# Chapter 8: Telematique and Messageries Rose: A Tale of Two Virtual Communities
France is in a way similar to Japan. The authorities at first were not ready to promote the Net. In France the government considered the Net as an American invasion. Communication networks are all about power, so the reasoning went. France needed publicly owned French networks. The Minitel-project distributed millions of cheap and easy to use terminals to French households.
Big institutions often think of CMC as a kind of database, a way of broadcasting information on screens to large populations who spend their time interacting with information, but populations of citizens almost always use CMC to communicate with each other in new ways unforeseen by the system's original designers. People everywhere seem more interested in communicating with each other than with databases. In that sense, France, Japan and the US are very similar.
One of the interesting facts in this chapter: the French network CalvaCom was already in existence when France Telecom, the government-operated telecommunications company, decided to give away millions of Minitel terminals to French citizens in a conscious effort to bring the population into the information age all at once.
It started out as a community of Apple users and Apple dealers, and people still exchanged information about Apple computers and argued about different kinds of Apple software, but they also started chatting, in groups of twenty or thirty, for no particular purpose other than to make each other fall off the chair laughing, every day.
The power of metaphors was used here also. In this case different "cities" represented different forums. The strategy for keeping their service lively and growing was to identify those users that were the most active, the most stimulating, and hire them as animateurs --the paid equivalent of the WELL's hosts. The challenge was solving the conflict between the need to keep the atmosphere convivial, and the temptation to censor people.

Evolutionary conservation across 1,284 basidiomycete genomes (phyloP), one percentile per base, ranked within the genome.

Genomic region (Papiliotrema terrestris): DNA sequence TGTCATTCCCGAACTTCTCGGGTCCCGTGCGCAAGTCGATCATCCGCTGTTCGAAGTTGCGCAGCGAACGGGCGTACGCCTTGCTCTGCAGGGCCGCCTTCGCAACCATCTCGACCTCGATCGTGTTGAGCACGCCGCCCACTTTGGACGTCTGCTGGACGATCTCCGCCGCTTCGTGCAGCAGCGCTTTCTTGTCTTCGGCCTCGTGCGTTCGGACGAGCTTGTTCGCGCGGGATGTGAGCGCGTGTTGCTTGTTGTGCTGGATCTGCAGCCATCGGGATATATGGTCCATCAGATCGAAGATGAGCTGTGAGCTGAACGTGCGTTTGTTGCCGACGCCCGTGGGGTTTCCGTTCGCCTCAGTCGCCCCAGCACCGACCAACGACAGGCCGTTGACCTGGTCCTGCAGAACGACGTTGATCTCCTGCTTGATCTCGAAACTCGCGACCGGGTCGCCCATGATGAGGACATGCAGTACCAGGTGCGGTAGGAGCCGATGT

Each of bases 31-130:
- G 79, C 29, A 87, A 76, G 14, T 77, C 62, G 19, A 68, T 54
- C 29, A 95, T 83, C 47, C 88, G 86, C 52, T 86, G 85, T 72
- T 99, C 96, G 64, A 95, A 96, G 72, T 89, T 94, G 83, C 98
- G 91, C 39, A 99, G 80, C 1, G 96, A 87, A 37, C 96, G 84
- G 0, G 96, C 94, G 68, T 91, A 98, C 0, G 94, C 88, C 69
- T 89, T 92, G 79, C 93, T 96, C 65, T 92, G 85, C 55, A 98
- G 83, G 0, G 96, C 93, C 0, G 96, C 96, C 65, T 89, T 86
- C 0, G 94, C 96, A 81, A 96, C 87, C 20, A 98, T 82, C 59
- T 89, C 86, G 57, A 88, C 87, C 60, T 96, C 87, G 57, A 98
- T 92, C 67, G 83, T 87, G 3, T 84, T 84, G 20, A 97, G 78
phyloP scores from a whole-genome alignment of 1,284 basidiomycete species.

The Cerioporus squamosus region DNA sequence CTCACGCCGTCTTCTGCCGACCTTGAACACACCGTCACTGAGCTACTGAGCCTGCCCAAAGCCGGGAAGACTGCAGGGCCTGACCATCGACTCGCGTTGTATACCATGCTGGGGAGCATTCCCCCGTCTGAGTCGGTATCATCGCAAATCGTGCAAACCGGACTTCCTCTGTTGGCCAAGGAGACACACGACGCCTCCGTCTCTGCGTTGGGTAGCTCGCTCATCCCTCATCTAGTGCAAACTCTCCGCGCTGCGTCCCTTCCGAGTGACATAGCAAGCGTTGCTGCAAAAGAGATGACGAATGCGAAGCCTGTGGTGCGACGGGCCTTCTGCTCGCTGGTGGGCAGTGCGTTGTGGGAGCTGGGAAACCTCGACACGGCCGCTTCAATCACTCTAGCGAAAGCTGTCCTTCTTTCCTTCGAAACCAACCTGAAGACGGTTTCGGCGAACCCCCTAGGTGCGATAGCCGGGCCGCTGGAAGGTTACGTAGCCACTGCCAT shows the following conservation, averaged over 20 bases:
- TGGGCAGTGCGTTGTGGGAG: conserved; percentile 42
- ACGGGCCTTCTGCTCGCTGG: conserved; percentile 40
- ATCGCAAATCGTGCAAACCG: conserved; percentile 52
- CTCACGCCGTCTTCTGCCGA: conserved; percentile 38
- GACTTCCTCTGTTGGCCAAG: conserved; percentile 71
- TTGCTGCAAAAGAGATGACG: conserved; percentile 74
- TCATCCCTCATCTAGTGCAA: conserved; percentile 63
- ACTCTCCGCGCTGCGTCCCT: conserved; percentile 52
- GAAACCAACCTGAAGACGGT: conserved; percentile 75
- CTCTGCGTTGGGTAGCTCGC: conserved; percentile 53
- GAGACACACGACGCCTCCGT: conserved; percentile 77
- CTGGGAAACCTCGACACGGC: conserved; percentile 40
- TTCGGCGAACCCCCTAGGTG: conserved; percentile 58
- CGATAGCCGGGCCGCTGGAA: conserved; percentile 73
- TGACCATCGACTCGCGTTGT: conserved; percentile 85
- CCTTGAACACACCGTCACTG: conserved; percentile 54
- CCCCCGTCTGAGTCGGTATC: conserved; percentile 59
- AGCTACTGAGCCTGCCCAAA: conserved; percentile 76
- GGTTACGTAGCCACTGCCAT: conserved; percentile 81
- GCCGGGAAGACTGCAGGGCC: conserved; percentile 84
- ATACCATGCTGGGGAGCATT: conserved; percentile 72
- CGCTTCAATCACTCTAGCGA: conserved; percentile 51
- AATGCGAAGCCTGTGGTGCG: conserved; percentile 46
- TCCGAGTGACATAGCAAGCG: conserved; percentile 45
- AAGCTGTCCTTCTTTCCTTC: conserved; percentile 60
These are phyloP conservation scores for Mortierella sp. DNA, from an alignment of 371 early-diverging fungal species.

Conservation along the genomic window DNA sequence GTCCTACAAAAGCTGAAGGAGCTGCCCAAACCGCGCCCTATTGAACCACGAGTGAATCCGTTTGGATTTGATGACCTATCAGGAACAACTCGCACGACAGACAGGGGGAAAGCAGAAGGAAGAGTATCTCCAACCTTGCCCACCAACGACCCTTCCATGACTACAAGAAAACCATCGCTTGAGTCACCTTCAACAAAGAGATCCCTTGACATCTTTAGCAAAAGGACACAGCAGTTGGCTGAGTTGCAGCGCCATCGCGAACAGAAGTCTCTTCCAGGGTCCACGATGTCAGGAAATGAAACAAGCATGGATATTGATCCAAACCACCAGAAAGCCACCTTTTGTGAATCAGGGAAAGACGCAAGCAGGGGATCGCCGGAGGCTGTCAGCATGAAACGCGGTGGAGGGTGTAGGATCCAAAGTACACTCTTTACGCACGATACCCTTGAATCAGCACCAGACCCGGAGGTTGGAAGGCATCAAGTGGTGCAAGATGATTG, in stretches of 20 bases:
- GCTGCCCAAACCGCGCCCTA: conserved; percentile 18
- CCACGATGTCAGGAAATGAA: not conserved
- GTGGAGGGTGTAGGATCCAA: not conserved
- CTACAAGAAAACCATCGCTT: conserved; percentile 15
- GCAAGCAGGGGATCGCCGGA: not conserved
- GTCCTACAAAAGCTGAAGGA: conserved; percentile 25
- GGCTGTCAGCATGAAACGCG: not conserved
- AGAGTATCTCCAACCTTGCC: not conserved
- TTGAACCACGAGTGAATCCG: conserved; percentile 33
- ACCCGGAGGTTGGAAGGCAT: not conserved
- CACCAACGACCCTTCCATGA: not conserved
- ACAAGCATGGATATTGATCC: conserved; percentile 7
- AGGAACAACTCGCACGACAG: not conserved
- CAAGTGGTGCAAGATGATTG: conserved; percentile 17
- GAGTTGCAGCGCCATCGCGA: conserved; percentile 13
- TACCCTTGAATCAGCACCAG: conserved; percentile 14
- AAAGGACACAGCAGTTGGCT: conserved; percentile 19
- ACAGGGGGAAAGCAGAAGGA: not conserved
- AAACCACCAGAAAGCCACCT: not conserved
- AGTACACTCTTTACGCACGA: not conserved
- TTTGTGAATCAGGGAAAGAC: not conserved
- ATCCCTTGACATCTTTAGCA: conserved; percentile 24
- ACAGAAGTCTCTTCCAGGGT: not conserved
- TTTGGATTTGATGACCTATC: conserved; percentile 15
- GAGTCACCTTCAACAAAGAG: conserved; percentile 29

What about the difference between the States and France? "In France," one of the protagonists insisted, "people put fences between their houses. They don't want to socialize with their neighbors. If they want to meet with their friends, they go to a cafe" Truly, if a city can be said to remain rich in the kind of informal public spaces that Oldenburg called "great good places," it's Paris.
The idea, at least in France, was that CMC was more useful in the States, where there are less lively and safe city centers full of pubs. CMC would be a compensation for something which got lost.
> Perhaps the public conviviality that Paris is famous for is the real thing that others seek, and for which they find only a substitute, a simulacrum, in virtual communities.
In 1978,Simon Nora and Alain Minc submitted a decisive report, requested by the president of the French Republic, Valery Giscard d'Estaing, on "the computerization of society."
I met Alain Minc years ago, and he is an extremely intelligent person. The report is very interesting to this day as it explicitly considers the power politics behind CMC: